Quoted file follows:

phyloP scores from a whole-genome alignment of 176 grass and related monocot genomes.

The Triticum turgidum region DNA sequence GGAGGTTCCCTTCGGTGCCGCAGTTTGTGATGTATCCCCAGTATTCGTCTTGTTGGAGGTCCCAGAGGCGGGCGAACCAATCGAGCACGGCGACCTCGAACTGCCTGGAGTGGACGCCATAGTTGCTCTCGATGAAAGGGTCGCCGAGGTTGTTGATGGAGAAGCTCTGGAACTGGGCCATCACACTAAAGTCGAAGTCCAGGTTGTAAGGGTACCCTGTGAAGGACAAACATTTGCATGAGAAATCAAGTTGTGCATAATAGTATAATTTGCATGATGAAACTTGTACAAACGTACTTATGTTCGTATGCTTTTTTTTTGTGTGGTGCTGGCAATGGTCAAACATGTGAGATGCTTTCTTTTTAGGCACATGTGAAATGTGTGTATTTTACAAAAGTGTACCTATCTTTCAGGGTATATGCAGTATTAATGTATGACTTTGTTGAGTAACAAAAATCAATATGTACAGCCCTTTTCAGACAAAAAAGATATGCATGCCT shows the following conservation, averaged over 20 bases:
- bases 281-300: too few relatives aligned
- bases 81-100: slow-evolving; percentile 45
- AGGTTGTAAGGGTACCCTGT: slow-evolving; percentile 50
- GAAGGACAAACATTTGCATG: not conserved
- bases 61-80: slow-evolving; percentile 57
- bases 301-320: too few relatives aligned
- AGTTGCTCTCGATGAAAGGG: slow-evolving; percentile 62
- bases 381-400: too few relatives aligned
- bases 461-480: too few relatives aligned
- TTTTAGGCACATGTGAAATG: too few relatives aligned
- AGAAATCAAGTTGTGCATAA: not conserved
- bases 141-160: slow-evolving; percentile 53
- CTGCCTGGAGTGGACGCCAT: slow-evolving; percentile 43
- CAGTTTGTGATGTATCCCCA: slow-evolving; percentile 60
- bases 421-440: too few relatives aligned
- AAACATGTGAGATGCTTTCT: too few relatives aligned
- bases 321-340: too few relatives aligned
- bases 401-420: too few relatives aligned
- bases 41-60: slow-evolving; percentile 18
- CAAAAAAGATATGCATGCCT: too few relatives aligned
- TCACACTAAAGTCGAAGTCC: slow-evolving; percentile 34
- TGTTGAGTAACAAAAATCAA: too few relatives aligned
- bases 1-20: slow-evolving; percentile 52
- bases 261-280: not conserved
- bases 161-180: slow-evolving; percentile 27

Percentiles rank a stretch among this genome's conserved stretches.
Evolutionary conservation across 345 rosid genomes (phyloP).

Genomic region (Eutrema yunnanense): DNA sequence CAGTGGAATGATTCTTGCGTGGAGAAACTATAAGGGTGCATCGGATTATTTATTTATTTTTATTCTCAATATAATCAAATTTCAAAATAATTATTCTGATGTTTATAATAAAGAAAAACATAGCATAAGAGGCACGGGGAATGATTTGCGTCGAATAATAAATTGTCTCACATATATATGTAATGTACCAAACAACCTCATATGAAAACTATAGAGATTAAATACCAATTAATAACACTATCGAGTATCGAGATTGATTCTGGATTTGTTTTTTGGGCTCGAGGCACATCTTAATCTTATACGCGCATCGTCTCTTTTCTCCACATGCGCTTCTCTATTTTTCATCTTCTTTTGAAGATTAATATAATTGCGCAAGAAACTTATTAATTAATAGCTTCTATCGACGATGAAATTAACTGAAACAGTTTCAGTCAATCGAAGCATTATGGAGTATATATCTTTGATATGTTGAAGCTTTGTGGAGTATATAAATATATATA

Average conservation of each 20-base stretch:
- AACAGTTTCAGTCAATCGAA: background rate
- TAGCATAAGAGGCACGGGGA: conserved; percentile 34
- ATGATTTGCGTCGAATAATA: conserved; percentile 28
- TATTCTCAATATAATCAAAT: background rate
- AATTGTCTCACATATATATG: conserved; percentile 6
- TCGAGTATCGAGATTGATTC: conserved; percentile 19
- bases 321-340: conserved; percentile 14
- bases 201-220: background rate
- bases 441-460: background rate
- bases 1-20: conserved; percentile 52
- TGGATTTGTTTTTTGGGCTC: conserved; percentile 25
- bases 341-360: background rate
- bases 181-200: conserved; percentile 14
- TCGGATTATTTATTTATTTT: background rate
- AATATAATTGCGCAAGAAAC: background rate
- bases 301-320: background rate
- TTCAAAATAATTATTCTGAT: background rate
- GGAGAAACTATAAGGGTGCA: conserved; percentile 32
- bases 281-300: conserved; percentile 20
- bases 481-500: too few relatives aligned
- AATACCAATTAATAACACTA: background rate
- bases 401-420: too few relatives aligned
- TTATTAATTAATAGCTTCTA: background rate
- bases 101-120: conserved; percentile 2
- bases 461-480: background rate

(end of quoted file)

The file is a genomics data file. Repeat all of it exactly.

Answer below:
phyloP scores from a whole-genome alignment of 176 grass and related monocot genomes.

The Triticum turgidum region DNA sequence GGAGGTTCCCTTCGGTGCCGCAGTTTGTGATGTATCCCCAGTATTCGTCTTGTTGGAGGTCCCAGAGGCGGGCGAACCAATCGAGCACGGCGACCTCGAACTGCCTGGAGTGGACGCCATAGTTGCTCTCGATGAAAGGGTCGCCGAGGTTGTTGATGGAGAAGCTCTGGAACTGGGCCATCACACTAAAGTCGAAGTCCAGGTTGTAAGGGTACCCTGTGAAGGACAAACATTTGCATGAGAAATCAAGTTGTGCATAATAGTATAATTTGCATGATGAAACTTGTACAAACGTACTTATGTTCGTATGCTTTTTTTTTGTGTGGTGCTGGCAATGGTCAAACATGTGAGATGCTTTCTTTTTAGGCACATGTGAAATGTGTGTATTTTACAAAAGTGTACCTATCTTTCAGGGTATATGCAGTATTAATGTATGACTTTGTTGAGTAACAAAAATCAATATGTACAGCCCTTTTCAGACAAAAAAGATATGCATGCCT shows the following conservation, averaged over 20 bases:
- bases 281-300: too few relatives aligned
- bases 81-100: slow-evolving; percentile 45
- AGGTTGTAAGGGTACCCTGT: slow-evolving; percentile 50
- GAAGGACAAACATTTGCATG: not conserved
- bases 61-80: slow-evolving; percentile 57
- bases 301-320: too few relatives aligned
- AGTTGCTCTCGATGAAAGGG: slow-evolving; percentile 62
- bases 381-400: too few relatives aligned
- bases 461-480: too few relatives aligned
- TTTTAGGCACATGTGAAATG: too few relatives aligned
- AGAAATCAAGTTGTGCATAA: not conserved
- bases 141-160: slow-evolving; percentile 53
- CTGCCTGGAGTGGACGCCAT: slow-evolving; percentile 43
- CAGTTTGTGATGTATCCCCA: slow-evolving; percentile 60
- bases 421-440: too few relatives aligned
- AAACATGTGAGATGCTTTCT: too few relatives aligned
- bases 321-340: too few relatives aligned
- bases 401-420: too few relatives aligned
- bases 41-60: slow-evolving; percentile 18
- CAAAAAAGATATGCATGCCT: too few relatives aligned
- TCACACTAAAGTCGAAGTCC: slow-evolving; percentile 34
- TGTTGAGTAACAAAAATCAA: too few relatives aligned
- bases 1-20: slow-evolving; percentile 52
- bases 261-280: not conserved
- bases 161-180: slow-evolving; percentile 27

Percentiles rank a stretch among this genome's conserved stretches.
Evolutionary conservation across 345 rosid genomes (phyloP).

Genomic region (Eutrema yunnanense): DNA sequence CAGTGGAATGATTCTTGCGTGGAGAAACTATAAGGGTGCATCGGATTATTTATTTATTTTTATTCTCAATATAATCAAATTTCAAAATAATTATTCTGATGTTTATAATAAAGAAAAACATAGCATAAGAGGCACGGGGAATGATTTGCGTCGAATAATAAATTGTCTCACATATATATGTAATGTACCAAACAACCTCATATGAAAACTATAGAGATTAAATACCAATTAATAACACTATCGAGTATCGAGATTGATTCTGGATTTGTTTTTTGGGCTCGAGGCACATCTTAATCTTATACGCGCATCGTCTCTTTTCTCCACATGCGCTTCTCTATTTTTCATCTTCTTTTGAAGATTAATATAATTGCGCAAGAAACTTATTAATTAATAGCTTCTATCGACGATGAAATTAACTGAAACAGTTTCAGTCAATCGAAGCATTATGGAGTATATATCTTTGATATGTTGAAGCTTTGTGGAGTATATAAATATATATA

Average conservation of each 20-base stretch:
- AACAGTTTCAGTCAATCGAA: background rate
- TAGCATAAGAGGCACGGGGA: conserved; percentile 34
- ATGATTTGCGTCGAATAATA: conserved; percentile 28
- TATTCTCAATATAATCAAAT: background rate
- AATTGTCTCACATATATATG: conserved; percentile 6
- TCGAGTATCGAGATTGATTC: conserved; percentile 19
- bases 321-340: conserved; percentile 14
- bases 201-220: background rate
- bases 441-460: background rate
- bases 1-20: conserved; percentile 52
- TGGATTTGTTTTTTGGGCTC: conserved; percentile 25
- bases 341-360: background rate
- bases 181-200: conserved; percentile 14
- TCGGATTATTTATTTATTTT: background rate
- AATATAATTGCGCAAGAAAC: background rate
- bases 301-320: background rate
- TTCAAAATAATTATTCTGAT: background rate
- GGAGAAACTATAAGGGTGCA: conserved; percentile 32
- bases 281-300: conserved; percentile 20
- bases 481-500: too few relatives aligned
- AATACCAATTAATAACACTA: background rate
- bases 401-420: too few relatives aligned
- TTATTAATTAATAGCTTCTA: background rate
- bases 101-120: conserved; percentile 2
- bases 461-480: background rate